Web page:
Recession Odds Increase as Stalemate Persists, Roubini SaysCordell Eddings
The chance of a U.S. recession grows every day officials in Washington fail to come up with a solution to stave off a potential default and reopen the government, according to New York University’s Nouriel Roubini.
President Barack Obama summoned the top four congressional leaders to the White House today as lawmakers remain deadlocked over how to end the partial government shutdown and prevent U.S. borrowing authority from lapsing in three days. The government has been partially closed since Oct. 1. Unless a deal is reached, the government’s authority to borrow will reach its limit on Oct. 17, according to the Treasury Department.
“There is uncertainty that is already affecting business, investor and consumer confidence, leading to less retail sales, less capital spending by the corporate sector,” Roubini, chairman of Roubini Global Economics LLC, said on Bloomberg Radio’s “Hays Advantage” with Kathleen Hays and Vonnie Quinn. “If we were to reach the debt limit and have a technical default on Treasuries and if the government shutdown were to go on for weeks to come, then there will be a significant risk of a recession.”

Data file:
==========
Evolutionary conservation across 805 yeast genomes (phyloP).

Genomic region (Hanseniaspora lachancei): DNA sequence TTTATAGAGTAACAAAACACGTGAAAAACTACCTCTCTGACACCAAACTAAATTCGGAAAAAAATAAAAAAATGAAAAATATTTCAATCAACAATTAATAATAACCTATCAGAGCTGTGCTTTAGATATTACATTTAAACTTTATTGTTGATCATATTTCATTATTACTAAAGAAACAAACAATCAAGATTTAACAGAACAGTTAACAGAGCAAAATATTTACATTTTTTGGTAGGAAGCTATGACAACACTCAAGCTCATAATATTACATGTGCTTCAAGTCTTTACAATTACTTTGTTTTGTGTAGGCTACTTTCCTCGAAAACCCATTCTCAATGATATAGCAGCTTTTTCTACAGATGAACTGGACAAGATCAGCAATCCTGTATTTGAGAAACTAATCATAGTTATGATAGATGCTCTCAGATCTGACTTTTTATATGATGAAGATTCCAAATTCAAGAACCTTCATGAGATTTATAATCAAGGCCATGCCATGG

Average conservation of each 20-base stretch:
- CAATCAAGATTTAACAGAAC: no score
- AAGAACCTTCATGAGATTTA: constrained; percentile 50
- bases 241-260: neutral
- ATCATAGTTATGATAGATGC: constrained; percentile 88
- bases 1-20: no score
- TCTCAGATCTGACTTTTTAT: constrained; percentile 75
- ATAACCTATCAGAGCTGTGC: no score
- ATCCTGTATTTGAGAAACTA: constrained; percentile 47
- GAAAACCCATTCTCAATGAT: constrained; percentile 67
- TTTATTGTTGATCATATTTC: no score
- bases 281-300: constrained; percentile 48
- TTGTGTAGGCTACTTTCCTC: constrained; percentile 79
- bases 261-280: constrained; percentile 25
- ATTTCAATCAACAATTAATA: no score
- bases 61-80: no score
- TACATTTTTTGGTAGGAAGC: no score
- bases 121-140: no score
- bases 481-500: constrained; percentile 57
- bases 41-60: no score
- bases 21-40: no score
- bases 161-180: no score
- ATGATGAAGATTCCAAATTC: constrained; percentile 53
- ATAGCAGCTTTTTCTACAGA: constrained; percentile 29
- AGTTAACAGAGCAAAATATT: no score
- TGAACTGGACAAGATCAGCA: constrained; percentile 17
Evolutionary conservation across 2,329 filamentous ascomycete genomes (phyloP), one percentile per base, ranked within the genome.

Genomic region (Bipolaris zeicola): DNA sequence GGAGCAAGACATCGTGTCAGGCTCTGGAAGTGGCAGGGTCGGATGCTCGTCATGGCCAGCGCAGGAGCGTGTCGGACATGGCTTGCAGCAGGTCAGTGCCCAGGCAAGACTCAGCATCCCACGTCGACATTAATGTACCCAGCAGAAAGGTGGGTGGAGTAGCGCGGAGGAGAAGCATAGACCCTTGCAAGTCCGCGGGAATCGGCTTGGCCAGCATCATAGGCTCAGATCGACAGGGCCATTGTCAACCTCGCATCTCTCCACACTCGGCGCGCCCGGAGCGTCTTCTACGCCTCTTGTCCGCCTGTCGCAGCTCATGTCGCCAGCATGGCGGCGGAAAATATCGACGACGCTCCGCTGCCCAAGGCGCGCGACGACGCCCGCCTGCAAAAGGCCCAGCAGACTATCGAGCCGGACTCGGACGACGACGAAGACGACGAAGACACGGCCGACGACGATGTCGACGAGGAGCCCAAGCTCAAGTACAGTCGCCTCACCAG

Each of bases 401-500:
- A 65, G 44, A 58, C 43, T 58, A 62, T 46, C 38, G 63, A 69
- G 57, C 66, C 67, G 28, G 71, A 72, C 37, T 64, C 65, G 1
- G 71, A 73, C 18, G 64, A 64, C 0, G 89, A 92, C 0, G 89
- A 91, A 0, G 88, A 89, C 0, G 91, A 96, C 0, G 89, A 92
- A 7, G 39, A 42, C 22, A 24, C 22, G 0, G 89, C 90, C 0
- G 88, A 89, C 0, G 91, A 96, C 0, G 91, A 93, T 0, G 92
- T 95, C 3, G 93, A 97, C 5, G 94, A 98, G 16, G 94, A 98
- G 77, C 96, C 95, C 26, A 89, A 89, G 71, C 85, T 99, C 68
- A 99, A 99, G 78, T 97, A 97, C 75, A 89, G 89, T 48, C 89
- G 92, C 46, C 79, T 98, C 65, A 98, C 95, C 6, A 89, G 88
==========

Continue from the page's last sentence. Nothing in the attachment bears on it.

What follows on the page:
A technical default that drags out would be a “disaster” for financial markets, as well as a drag on growth in an economy “that is barely growing right now at 1.5 percent,” said Roubini, who predicted the 2008 financial crisis.
While investors have remained calm so far, the uncertainty from the impasse may prompt overseas investors to diversify away from U.S. dollar assets, weakening the currency and sending borrowing costs higher, Roubini said.
“The creditors of the United States are worried,” Roubini said. “They have been telling the United States to get their act together on their fiscal issues.”
Rates on Treasury bills maturing through the end of the year rose last week as officials in Washington sought a short-term budget agreement that may push back the deadline for a potential default by at least six weeks.
Rates on debt due on Nov. 29 rose 12 basis points, or 0.12 percentage point, to 0.16 percent last week, according to Bloomberg Bond Trader prices. They were negative as recently as Sept. 30. The Treasury market is closed today for the Columbus Day holiday.